Grit, for lack of a better word, is good. This at least seems to be the prevailing wisdom when it comes to action movies. But is gritty good enough? Pete Travis‘ Dredd seems to think so. The director has designed a down-and-dirty future where nothing shines, everything is grimy, and life is cheap. Into this world he throws a memorable albeit simple protagonist whose very voice emanates ugly violence and wholesale slaughter. Dredd swings between a single-minded drive to use your adrenal gland like a chew toy and a one-dimensional ploy to play into a shallow bloodlust. What it lacks in claustrophobia, a compelling plot, dangerous stakes, and a compelling antagonist, it makes up for with loud noises, blown-apart bodies, and a killer performance from Karl Urban.
In the post-apocalyptic Mega-City One, the law is handled by Judges. Masked by heavy helmets and heavier armor, they are judge, jury, and executioner. They are cold, merciless, efficient, and Judge Dredd (Urban) is probably the best one working the harsh streets. He’s forced to play evaluator to rookie Judge, Cassandra Anderson (Olivia Thirlby), who isn’t skilled in the ways of murdering criminals, but makes up for it in psychic powers. Like the world’s most dangerous DMV employee, Dredd takes Anderson out on a road test to see if she has what it takes to be a judge. Both of their skills are tested when they become trapped in the Peach Trees tower and the target of the building’s ruthless druglord, Ma-Ma (Lena Headey), who is manufacturing the hottest drug on the streets, Slo-Mo. Slo-mo gives the sensation that time “is running at 1% speed”, and provides Travis an excuse to run a faster frame-rate like he’s doing a camera test.
Once Dredd and Anderson become trapped in the Peach Trees, there’s not much more room for plot development. It never feels like the two are in any actual danger, and the only ones at the mercy of Ma-Ma’s gang are the building’s innocent, law-abiding citizens. The Judges don’t seem too bothered by the civilians getting mowed down around them, which speaks to the film’s moral principal: Dredd isn’t about life. It’s about death. The faceless thugs are no match for Dredd’s experience (and super gun that has all kinds of fun ammunition) and Cassandra has a singular survival skill, so we don’t have to become invested in their fates. Thugs exist to be killed, Judges exist to do the killing.
For Travis, the memorable moments come from Dredd’s personality and the action scenes. But when you bank your entire movie on the action, you have to be certain that the action always works. To his credit, Travis uses the Slo-Mo sparingly, and uses it to great effect in one of the bloody gunfights. I admire his willingness to mix up his set pieces, but some fall completely flat. His greatest moments come when he’s willing to balance character moments with the violence. We may not be worried about Dredd and Cassandra, but the actors make us cheer for them. But when Ma-Ma is firing three chain guns at Dredd, it’s just loud noises, spastic extras getting riddled by bullets, spewing CGI blood, and Dredd running away from gunfire. It comes back to how we know these characters are never in danger, so watching them play defensive never comes off as particularly interesting.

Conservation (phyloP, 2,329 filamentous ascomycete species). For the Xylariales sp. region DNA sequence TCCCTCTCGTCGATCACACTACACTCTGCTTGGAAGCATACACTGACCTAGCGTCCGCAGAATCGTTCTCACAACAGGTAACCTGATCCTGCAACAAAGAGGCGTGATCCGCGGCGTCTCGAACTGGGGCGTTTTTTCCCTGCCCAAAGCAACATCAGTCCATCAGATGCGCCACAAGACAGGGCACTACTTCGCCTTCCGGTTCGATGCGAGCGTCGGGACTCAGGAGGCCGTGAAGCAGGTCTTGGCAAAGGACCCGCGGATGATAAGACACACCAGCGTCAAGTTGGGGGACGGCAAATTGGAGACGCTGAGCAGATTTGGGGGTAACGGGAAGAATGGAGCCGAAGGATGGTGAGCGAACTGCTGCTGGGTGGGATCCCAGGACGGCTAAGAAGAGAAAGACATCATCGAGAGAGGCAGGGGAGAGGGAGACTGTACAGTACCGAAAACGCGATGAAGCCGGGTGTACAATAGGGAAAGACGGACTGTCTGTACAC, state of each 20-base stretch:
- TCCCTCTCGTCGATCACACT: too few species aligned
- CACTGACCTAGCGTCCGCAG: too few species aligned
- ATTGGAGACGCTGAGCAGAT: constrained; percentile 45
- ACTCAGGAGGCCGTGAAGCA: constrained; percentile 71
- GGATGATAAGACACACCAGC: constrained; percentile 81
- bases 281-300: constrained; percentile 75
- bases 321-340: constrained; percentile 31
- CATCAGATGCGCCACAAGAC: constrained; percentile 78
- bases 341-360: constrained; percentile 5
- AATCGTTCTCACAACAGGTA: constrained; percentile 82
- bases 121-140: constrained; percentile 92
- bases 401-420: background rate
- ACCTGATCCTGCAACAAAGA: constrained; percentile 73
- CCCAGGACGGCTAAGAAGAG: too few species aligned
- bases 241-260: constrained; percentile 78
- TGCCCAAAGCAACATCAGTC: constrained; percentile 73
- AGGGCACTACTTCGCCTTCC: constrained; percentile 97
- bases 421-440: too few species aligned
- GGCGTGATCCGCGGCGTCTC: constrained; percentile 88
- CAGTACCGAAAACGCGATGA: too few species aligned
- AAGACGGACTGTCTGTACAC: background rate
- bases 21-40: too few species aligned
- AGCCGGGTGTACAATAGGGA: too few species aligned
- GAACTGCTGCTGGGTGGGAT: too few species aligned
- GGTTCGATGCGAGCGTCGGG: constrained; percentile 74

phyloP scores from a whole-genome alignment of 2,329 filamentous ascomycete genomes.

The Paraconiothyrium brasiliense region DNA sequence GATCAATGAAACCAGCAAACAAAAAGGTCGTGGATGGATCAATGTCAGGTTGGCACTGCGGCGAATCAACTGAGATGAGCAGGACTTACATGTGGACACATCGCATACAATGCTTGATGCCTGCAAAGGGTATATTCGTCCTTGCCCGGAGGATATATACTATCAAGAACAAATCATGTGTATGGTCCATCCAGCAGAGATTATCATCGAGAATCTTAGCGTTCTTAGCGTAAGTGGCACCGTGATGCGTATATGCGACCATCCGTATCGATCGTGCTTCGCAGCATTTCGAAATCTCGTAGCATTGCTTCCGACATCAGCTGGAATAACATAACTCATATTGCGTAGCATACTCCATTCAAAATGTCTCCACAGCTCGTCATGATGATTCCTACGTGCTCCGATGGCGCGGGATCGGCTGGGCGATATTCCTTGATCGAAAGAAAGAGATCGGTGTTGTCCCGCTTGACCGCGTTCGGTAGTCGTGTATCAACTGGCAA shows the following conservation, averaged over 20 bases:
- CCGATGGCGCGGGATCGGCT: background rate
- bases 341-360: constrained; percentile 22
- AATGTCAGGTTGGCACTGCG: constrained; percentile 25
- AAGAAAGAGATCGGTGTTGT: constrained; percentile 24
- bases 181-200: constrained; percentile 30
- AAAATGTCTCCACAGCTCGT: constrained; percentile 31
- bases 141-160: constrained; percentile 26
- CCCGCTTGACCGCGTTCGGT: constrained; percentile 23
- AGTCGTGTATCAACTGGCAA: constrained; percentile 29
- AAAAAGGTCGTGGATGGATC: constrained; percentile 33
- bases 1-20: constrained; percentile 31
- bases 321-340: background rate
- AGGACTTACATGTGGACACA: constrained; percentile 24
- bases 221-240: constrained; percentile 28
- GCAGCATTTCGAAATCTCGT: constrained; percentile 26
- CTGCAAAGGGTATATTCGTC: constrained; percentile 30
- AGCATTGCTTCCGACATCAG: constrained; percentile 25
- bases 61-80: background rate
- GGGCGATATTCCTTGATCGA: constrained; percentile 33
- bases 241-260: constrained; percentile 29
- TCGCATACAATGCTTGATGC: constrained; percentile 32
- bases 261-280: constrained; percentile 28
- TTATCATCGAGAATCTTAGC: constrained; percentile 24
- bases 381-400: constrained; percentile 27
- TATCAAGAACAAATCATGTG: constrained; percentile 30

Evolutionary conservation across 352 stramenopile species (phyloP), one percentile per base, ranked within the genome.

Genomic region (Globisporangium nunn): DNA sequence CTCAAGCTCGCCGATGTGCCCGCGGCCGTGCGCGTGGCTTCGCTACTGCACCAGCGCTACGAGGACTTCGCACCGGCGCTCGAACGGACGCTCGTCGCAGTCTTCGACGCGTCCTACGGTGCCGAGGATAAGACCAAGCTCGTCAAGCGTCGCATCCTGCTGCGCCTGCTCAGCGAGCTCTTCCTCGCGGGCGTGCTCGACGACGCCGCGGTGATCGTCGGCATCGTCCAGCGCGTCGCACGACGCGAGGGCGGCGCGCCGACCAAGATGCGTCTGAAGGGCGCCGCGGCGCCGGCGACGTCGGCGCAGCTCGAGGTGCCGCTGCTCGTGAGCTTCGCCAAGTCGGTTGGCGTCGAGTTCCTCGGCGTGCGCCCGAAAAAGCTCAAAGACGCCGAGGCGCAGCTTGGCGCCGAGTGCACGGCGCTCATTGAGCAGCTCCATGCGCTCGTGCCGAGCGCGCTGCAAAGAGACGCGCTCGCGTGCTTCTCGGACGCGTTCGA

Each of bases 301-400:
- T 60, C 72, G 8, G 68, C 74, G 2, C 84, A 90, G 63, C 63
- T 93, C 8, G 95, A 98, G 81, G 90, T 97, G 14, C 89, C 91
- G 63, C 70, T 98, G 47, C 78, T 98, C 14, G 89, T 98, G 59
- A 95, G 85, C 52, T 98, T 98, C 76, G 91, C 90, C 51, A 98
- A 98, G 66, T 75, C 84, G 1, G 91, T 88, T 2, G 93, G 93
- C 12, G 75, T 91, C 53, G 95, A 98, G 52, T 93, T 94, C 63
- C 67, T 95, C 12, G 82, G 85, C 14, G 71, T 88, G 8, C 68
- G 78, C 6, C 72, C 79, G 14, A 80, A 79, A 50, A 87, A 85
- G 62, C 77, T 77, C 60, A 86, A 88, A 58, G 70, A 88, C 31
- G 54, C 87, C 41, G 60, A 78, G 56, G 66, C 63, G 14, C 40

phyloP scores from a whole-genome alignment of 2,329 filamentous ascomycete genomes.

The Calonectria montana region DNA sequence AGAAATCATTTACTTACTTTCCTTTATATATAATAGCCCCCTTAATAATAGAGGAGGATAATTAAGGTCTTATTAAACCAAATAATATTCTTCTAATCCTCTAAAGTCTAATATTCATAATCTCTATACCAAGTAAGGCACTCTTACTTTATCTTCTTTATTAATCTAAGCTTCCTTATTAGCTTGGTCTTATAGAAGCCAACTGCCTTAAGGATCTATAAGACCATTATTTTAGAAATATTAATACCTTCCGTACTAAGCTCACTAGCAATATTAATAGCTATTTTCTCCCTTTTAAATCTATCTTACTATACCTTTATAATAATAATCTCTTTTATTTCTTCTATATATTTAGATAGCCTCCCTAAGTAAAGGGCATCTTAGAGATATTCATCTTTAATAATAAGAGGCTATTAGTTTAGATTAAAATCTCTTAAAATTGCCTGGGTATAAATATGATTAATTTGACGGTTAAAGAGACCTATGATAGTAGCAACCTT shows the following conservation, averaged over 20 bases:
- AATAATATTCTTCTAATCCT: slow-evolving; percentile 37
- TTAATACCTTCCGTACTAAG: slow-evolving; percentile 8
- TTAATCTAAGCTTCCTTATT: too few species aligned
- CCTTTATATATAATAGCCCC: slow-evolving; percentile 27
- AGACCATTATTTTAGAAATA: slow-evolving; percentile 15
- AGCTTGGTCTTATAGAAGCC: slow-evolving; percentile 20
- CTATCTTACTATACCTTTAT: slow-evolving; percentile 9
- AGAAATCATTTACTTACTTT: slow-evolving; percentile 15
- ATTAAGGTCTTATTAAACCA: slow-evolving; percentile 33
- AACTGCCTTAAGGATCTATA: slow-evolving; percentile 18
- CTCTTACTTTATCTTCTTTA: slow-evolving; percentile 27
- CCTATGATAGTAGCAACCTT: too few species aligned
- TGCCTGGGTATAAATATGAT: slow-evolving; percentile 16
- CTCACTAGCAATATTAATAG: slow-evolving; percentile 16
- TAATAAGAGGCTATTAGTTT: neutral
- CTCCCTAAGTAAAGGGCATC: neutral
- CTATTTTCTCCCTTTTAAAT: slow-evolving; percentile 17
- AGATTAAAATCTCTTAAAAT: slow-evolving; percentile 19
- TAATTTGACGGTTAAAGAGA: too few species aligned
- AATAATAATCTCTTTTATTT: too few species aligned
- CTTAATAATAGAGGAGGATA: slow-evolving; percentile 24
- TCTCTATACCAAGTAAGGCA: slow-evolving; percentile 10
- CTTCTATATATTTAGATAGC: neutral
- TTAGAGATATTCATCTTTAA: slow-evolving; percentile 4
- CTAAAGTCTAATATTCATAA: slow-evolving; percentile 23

It’s when Dredd and Cassandra are offense that the movie comes alive. The movie isn’t about passive survival. It’s about fighting to the death, namely the death of Ma-Ma’s army of thugs. Setting Dredd loose gives Urban time to shine and prove to the audience that this is a character worthy of his own franchise. Dredd never removes his bulky helmet, so Urban has to work with only the lower half of his face and the inflection in his voice. He does it wonderfully. The character easily transitions from wry to sardonic to serious to authoritative to protective to weary. It’s all the ingredients we want from an old-fashioned bad-ass, and Urban cooks them into to a terrific action hero.
As for his supporting cast, the movie attempts to provide the veneer of female empowerment. Thirbly carries what little heart the film has, and provides the story’s only developing character. Sadly, the movie falls short when it comes to Ma-Ma. Headey is a talented actress, but her only duty in Dredd is to look creepy. She has no female lieutenants, and while she doesn’t use sexuality as a weapon, she doesn’t really seem to have any weapons other than cannon-fodder and a total disregard for human life. She’s a boss, but not much of a villain.
But Ma-Ma can exist as long as she’s part of Dredd‘s filthy stew of bloodshed. Her visage is perfectly in tune with the film’s ethos: she’s got ugly scars, and a murderous glare. Travis wants to make a gritty movie and Dredd fits the bill. There’s just enough futuristic touches to make the film feel more than generic, but Dredd almost seems to take comfort in the familiar. Travis doesn’t provide the bare minimum, but the bare medium. There’s enough to occasionally get the blood pumping and the audience cheering for the thrill kills, but the film’s lack of ambition leaves only its eponymous anti-hero as the element that’s more than grit.
For more on Dredd, here’s the first red band clip.